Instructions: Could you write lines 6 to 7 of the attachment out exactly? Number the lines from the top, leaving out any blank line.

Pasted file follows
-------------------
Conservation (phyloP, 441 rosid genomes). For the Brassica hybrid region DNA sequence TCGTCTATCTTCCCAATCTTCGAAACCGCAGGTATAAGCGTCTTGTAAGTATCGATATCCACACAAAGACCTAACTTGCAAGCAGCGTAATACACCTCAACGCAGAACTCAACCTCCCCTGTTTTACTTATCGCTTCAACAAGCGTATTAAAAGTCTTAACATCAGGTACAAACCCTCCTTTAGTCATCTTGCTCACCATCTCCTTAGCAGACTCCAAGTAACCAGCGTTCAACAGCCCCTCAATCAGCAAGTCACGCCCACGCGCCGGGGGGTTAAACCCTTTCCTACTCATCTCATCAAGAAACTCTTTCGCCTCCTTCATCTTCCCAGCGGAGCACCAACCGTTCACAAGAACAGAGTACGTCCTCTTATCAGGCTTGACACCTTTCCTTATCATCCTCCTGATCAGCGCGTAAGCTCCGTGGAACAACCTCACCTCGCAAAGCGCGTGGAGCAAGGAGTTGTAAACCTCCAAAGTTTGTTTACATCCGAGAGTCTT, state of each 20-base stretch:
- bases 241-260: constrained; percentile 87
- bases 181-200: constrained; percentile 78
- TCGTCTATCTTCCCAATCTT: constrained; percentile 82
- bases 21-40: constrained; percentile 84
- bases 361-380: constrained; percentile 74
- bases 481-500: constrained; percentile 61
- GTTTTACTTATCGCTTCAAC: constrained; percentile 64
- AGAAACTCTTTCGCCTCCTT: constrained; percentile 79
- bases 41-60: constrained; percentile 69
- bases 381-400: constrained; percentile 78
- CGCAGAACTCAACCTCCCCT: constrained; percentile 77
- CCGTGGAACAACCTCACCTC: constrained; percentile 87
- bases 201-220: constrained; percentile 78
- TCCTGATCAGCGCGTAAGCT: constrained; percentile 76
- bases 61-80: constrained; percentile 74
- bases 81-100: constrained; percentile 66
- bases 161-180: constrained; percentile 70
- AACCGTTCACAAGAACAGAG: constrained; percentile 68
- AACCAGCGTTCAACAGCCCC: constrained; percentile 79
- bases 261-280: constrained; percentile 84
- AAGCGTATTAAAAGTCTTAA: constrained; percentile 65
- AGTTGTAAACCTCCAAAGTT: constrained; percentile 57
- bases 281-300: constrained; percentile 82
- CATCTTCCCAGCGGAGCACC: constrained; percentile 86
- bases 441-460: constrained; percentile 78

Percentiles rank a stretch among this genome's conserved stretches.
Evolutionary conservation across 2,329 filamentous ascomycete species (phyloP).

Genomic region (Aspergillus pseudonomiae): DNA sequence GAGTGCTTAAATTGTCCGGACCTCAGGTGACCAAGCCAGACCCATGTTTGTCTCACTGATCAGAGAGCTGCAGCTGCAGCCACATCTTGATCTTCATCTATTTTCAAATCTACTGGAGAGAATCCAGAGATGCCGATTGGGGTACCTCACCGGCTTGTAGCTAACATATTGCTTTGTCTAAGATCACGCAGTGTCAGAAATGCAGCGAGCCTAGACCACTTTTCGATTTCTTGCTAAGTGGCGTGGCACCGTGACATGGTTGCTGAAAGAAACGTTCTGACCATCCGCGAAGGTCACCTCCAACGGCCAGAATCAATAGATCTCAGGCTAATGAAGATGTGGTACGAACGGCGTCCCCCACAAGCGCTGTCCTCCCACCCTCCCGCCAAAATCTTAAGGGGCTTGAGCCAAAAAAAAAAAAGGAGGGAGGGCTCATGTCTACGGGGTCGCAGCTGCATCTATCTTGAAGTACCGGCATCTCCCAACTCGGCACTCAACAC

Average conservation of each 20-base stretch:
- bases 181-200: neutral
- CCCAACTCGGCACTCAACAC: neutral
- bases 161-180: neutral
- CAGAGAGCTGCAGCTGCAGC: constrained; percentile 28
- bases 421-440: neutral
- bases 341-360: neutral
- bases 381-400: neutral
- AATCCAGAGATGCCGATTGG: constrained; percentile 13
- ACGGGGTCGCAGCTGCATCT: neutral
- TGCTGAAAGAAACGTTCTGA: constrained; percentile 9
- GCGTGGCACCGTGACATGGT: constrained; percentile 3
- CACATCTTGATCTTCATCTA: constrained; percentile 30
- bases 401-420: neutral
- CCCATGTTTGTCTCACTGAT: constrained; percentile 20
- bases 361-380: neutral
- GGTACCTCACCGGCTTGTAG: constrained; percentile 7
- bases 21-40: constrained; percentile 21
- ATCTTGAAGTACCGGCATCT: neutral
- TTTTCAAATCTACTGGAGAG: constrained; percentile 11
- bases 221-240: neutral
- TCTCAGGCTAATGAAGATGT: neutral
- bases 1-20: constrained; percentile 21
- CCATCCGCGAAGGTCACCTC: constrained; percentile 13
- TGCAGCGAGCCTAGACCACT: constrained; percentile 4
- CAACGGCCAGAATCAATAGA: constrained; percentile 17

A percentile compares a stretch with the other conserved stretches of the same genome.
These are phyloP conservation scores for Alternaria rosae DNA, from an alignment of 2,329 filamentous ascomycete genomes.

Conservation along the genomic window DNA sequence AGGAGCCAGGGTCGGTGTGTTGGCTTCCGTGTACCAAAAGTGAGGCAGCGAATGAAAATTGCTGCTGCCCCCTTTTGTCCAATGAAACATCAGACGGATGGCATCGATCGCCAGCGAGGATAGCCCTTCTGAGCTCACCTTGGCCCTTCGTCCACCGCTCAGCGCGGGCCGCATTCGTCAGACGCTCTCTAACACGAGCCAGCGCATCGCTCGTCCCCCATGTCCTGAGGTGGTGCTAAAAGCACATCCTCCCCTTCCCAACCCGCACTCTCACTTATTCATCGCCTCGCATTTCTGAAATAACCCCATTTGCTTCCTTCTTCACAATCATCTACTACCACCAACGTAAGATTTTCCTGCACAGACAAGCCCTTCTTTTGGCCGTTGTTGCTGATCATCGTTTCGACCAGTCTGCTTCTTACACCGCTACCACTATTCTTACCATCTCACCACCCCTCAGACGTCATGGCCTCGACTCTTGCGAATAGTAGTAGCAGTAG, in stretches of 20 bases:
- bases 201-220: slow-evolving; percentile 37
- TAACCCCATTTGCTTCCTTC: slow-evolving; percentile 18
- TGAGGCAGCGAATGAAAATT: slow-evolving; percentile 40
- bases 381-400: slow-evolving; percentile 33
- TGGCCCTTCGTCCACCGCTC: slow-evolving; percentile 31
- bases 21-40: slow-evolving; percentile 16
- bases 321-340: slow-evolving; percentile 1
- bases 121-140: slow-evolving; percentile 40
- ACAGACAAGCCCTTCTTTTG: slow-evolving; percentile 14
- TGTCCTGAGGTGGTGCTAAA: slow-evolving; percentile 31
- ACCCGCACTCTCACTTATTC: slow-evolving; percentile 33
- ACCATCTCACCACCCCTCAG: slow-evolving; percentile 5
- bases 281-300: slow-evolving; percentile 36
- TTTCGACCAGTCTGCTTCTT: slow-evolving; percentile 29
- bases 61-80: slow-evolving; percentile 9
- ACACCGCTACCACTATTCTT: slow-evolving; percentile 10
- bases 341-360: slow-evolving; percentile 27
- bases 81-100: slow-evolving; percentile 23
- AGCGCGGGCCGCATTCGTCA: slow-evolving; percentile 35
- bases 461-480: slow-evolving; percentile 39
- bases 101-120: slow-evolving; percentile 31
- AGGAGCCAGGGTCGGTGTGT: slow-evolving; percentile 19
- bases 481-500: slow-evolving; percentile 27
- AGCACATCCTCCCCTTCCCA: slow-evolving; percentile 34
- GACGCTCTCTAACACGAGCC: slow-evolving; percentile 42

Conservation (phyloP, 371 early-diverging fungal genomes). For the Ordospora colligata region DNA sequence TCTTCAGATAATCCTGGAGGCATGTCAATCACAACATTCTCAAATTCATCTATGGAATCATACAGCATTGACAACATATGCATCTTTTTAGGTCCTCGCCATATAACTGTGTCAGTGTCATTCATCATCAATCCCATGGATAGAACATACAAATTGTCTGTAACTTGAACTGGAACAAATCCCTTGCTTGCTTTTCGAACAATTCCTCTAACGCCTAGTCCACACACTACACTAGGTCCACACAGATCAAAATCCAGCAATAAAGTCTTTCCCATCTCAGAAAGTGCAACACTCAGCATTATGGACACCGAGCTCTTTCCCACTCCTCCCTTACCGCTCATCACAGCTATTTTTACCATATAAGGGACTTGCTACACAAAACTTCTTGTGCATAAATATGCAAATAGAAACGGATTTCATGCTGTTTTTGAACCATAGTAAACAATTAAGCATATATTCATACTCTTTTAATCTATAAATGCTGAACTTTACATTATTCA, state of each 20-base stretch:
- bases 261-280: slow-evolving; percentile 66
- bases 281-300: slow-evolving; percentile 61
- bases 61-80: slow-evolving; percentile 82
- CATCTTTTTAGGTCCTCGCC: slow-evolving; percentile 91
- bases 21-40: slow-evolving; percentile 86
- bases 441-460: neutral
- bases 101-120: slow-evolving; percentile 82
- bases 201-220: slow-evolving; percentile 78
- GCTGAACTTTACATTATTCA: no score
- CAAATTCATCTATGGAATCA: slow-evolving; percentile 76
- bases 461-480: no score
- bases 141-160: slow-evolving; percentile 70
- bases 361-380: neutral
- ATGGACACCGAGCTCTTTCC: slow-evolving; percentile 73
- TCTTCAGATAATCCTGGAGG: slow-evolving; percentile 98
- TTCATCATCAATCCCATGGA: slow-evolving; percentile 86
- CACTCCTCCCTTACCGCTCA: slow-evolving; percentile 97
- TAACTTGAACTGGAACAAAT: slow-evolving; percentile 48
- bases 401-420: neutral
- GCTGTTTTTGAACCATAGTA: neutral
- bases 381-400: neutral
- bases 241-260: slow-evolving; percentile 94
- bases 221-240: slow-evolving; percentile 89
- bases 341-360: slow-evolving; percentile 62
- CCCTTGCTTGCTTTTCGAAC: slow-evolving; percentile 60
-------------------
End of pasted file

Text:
- bases 361-380: constrained; percentile 74
- bases 481-500: constrained; percentile 61